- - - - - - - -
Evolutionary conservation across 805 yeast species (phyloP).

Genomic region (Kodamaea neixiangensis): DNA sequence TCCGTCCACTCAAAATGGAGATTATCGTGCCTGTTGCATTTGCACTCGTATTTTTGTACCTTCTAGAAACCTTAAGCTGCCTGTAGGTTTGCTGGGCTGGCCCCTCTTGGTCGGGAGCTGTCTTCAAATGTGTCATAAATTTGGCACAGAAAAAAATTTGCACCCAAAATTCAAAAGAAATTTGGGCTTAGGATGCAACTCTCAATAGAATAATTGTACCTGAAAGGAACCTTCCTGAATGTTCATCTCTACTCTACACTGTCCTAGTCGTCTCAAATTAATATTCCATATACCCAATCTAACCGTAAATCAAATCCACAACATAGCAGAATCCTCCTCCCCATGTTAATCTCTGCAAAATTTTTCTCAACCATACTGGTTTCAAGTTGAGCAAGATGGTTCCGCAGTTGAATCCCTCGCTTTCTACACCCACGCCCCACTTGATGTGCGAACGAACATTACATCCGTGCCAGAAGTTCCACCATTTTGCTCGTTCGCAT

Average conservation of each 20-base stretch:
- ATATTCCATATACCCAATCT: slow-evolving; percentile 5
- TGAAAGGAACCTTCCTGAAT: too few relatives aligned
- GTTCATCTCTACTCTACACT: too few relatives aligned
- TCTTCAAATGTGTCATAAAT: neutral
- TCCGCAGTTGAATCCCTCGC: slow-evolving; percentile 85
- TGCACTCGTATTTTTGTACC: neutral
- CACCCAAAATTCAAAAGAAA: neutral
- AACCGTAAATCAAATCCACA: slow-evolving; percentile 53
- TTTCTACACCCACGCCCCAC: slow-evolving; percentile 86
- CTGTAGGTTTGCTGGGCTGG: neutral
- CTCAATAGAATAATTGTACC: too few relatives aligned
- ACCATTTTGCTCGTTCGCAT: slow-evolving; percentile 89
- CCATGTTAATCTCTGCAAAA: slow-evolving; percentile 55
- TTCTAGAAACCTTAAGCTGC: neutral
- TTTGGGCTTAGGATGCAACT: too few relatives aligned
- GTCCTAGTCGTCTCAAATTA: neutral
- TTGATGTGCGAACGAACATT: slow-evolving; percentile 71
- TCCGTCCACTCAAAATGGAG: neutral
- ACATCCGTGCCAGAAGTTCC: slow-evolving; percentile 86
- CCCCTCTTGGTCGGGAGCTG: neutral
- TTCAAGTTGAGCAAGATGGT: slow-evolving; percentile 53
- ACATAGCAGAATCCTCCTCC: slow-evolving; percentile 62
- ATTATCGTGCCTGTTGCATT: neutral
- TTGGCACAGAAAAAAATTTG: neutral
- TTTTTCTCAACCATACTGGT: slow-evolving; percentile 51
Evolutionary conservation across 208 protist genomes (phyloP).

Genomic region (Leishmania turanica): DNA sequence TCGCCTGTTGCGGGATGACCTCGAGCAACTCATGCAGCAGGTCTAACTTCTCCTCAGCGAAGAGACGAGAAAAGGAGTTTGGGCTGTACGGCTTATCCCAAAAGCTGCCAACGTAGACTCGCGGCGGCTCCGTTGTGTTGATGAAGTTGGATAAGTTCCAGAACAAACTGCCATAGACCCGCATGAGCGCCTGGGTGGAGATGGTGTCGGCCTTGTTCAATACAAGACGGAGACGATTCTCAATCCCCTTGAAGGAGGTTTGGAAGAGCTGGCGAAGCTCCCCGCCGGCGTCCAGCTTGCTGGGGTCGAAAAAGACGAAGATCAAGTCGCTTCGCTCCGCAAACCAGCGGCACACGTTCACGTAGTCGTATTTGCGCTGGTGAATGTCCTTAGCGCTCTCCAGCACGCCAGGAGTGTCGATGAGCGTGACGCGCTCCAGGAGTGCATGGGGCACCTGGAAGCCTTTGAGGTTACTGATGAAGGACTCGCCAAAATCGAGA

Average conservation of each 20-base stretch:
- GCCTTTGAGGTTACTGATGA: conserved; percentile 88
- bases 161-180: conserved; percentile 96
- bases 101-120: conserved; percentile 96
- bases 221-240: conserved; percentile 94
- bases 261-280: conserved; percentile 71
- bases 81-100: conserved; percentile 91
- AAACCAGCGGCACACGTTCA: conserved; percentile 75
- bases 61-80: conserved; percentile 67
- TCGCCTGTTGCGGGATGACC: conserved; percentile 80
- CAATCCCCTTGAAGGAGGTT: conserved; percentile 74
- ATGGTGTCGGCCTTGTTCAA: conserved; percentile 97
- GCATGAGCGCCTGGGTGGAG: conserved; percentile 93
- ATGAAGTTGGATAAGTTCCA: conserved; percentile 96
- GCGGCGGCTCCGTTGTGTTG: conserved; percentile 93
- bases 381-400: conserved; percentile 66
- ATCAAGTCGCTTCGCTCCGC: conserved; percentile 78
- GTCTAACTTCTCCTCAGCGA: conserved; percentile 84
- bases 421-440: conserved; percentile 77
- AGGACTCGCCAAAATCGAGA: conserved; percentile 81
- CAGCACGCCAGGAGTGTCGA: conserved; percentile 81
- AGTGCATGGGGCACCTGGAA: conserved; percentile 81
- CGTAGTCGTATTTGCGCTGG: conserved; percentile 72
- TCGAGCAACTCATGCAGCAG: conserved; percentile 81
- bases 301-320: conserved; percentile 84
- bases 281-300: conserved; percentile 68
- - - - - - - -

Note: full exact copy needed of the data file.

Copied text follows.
Evolutionary conservation across 805 yeast species (phyloP).

Genomic region (Kodamaea neixiangensis): DNA sequence TCCGTCCACTCAAAATGGAGATTATCGTGCCTGTTGCATTTGCACTCGTATTTTTGTACCTTCTAGAAACCTTAAGCTGCCTGTAGGTTTGCTGGGCTGGCCCCTCTTGGTCGGGAGCTGTCTTCAAATGTGTCATAAATTTGGCACAGAAAAAAATTTGCACCCAAAATTCAAAAGAAATTTGGGCTTAGGATGCAACTCTCAATAGAATAATTGTACCTGAAAGGAACCTTCCTGAATGTTCATCTCTACTCTACACTGTCCTAGTCGTCTCAAATTAATATTCCATATACCCAATCTAACCGTAAATCAAATCCACAACATAGCAGAATCCTCCTCCCCATGTTAATCTCTGCAAAATTTTTCTCAACCATACTGGTTTCAAGTTGAGCAAGATGGTTCCGCAGTTGAATCCCTCGCTTTCTACACCCACGCCCCACTTGATGTGCGAACGAACATTACATCCGTGCCAGAAGTTCCACCATTTTGCTCGTTCGCAT

Average conservation of each 20-base stretch:
- ATATTCCATATACCCAATCT: slow-evolving; percentile 5
- TGAAAGGAACCTTCCTGAAT: too few relatives aligned
- GTTCATCTCTACTCTACACT: too few relatives aligned
- TCTTCAAATGTGTCATAAAT: neutral
- TCCGCAGTTGAATCCCTCGC: slow-evolving; percentile 85
- TGCACTCGTATTTTTGTACC: neutral
- CACCCAAAATTCAAAAGAAA: neutral
- AACCGTAAATCAAATCCACA: slow-evolving; percentile 53
- TTTCTACACCCACGCCCCAC: slow-evolving; percentile 86
- CTGTAGGTTTGCTGGGCTGG: neutral
- CTCAATAGAATAATTGTACC: too few relatives aligned
- ACCATTTTGCTCGTTCGCAT: slow-evolving; percentile 89
- CCATGTTAATCTCTGCAAAA: slow-evolving; percentile 55
- TTCTAGAAACCTTAAGCTGC: neutral
- TTTGGGCTTAGGATGCAACT: too few relatives aligned
- GTCCTAGTCGTCTCAAATTA: neutral
- TTGATGTGCGAACGAACATT: slow-evolving; percentile 71
- TCCGTCCACTCAAAATGGAG: neutral
- ACATCCGTGCCAGAAGTTCC: slow-evolving; percentile 86
- CCCCTCTTGGTCGGGAGCTG: neutral
- TTCAAGTTGAGCAAGATGGT: slow-evolving; percentile 53
- ACATAGCAGAATCCTCCTCC: slow-evolving; percentile 62
- ATTATCGTGCCTGTTGCATT: neutral
- TTGGCACAGAAAAAAATTTG: neutral
- TTTTTCTCAACCATACTGGT: slow-evolving; percentile 51
Evolutionary conservation across 208 protist genomes (phyloP).

Genomic region (Leishmania turanica): DNA sequence TCGCCTGTTGCGGGATGACCTCGAGCAACTCATGCAGCAGGTCTAACTTCTCCTCAGCGAAGAGACGAGAAAAGGAGTTTGGGCTGTACGGCTTATCCCAAAAGCTGCCAACGTAGACTCGCGGCGGCTCCGTTGTGTTGATGAAGTTGGATAAGTTCCAGAACAAACTGCCATAGACCCGCATGAGCGCCTGGGTGGAGATGGTGTCGGCCTTGTTCAATACAAGACGGAGACGATTCTCAATCCCCTTGAAGGAGGTTTGGAAGAGCTGGCGAAGCTCCCCGCCGGCGTCCAGCTTGCTGGGGTCGAAAAAGACGAAGATCAAGTCGCTTCGCTCCGCAAACCAGCGGCACACGTTCACGTAGTCGTATTTGCGCTGGTGAATGTCCTTAGCGCTCTCCAGCACGCCAGGAGTGTCGATGAGCGTGACGCGCTCCAGGAGTGCATGGGGCACCTGGAAGCCTTTGAGGTTACTGATGAAGGACTCGCCAAAATCGAGA

Average conservation of each 20-base stretch:
- GCCTTTGAGGTTACTGATGA: conserved; percentile 88
- bases 161-180: conserved; percentile 96
- bases 101-120: conserved; percentile 96
- bases 221-240: conserved; percentile 94
- bases 261-280: conserved; percentile 71
- bases 81-100: conserved; percentile 91
- AAACCAGCGGCACACGTTCA: conserved; percentile 75
- bases 61-80: conserved; percentile 67
- TCGCCTGTTGCGGGATGACC: conserved; percentile 80
- CAATCCCCTTGAAGGAGGTT: conserved; percentile 74
- ATGGTGTCGGCCTTGTTCAA: conserved; percentile 97
- GCATGAGCGCCTGGGTGGAG: conserved; percentile 93
- ATGAAGTTGGATAAGTTCCA: conserved; percentile 96
- GCGGCGGCTCCGTTGTGTTG: conserved; percentile 93
- bases 381-400: conserved; percentile 66
- ATCAAGTCGCTTCGCTCCGC: conserved; percentile 78
- GTCTAACTTCTCCTCAGCGA: conserved; percentile 84
- bases 421-440: conserved; percentile 77
- AGGACTCGCCAAAATCGAGA: conserved; percentile 81
- CAGCACGCCAGGAGTGTCGA: conserved; percentile 81
- AGTGCATGGGGCACCTGGAA: conserved; percentile 81
- CGTAGTCGTATTTGCGCTGG: conserved; percentile 72
- TCGAGCAACTCATGCAGCAG: conserved; percentile 81
- bases 301-320: conserved; percentile 84
- bases 281-300: conserved; percentile 68